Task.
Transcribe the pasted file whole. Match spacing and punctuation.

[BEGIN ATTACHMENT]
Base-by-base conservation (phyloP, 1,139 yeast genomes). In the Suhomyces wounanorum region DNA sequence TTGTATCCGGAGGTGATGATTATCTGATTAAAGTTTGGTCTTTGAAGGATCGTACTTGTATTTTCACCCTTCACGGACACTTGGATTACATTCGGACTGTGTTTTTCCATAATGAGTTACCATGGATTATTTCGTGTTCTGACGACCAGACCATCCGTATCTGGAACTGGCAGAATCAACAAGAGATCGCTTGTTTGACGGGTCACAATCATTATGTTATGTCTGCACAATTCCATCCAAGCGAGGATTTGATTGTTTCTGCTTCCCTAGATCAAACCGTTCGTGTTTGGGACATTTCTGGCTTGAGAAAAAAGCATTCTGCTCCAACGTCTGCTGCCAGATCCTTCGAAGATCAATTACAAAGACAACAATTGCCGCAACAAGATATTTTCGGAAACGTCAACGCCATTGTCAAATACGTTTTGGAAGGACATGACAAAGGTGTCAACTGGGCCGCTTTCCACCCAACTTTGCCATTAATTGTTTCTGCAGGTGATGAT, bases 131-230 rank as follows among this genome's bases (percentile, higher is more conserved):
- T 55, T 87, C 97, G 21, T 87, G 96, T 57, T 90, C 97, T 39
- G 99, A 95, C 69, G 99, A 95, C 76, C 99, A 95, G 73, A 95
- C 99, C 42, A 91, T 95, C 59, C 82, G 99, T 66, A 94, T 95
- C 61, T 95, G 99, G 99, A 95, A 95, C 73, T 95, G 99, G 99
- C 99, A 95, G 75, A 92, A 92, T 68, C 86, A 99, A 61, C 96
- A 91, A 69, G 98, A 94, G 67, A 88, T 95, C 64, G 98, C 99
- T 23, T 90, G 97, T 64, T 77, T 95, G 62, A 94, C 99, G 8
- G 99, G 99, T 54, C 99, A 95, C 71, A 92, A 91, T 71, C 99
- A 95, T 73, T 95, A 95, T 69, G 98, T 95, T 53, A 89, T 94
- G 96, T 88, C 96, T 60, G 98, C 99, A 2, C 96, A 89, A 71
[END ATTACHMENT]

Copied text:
Base-by-base conservation (phyloP, 1,139 yeast genomes). In the Suhomyces wounanorum region DNA sequence TTGTATCCGGAGGTGATGATTATCTGATTAAAGTTTGGTCTTTGAAGGATCGTACTTGTATTTTCACCCTTCACGGACACTTGGATTACATTCGGACTGTGTTTTTCCATAATGAGTTACCATGGATTATTTCGTGTTCTGACGACCAGACCATCCGTATCTGGAACTGGCAGAATCAACAAGAGATCGCTTGTTTGACGGGTCACAATCATTATGTTATGTCTGCACAATTCCATCCAAGCGAGGATTTGATTGTTTCTGCTTCCCTAGATCAAACCGTTCGTGTTTGGGACATTTCTGGCTTGAGAAAAAAGCATTCTGCTCCAACGTCTGCTGCCAGATCCTTCGAAGATCAATTACAAAGACAACAATTGCCGCAACAAGATATTTTCGGAAACGTCAACGCCATTGTCAAATACGTTTTGGAAGGACATGACAAAGGTGTCAACTGGGCCGCTTTCCACCCAACTTTGCCATTAATTGTTTCTGCAGGTGATGAT, bases 131-230 rank as follows among this genome's bases (percentile, higher is more conserved):
- T 55, T 87, C 97, G 21, T 87, G 96, T 57, T 90, C 97, T 39
- G 99, A 95, C 69, G 99, A 95, C 76, C 99, A 95, G 73, A 95
- C 99, C 42, A 91, T 95, C 59, C 82, G 99, T 66, A 94, T 95
- C 61, T 95, G 99, G 99, A 95, A 95, C 73, T 95, G 99, G 99
- C 99, A 95, G 75, A 92, A 92, T 68, C 86, A 99, A 61, C 96
- A 91, A 69, G 98, A 94, G 67, A 88, T 95, C 64, G 98, C 99
- T 23, T 90, G 97, T 64, T 77, T 95, G 62, A 94, C 99, G 8
- G 99, G 99, T 54, C 99, A 95, C 71, A 92, A 91, T 71, C 99
- A 95, T 73, T 95, A 95, T 69, G 98, T 95, T 53, A 89, T 94
- G 96, T 88, C 96, T 60, G 98, C 99, A 2, C 96, A 89, A 71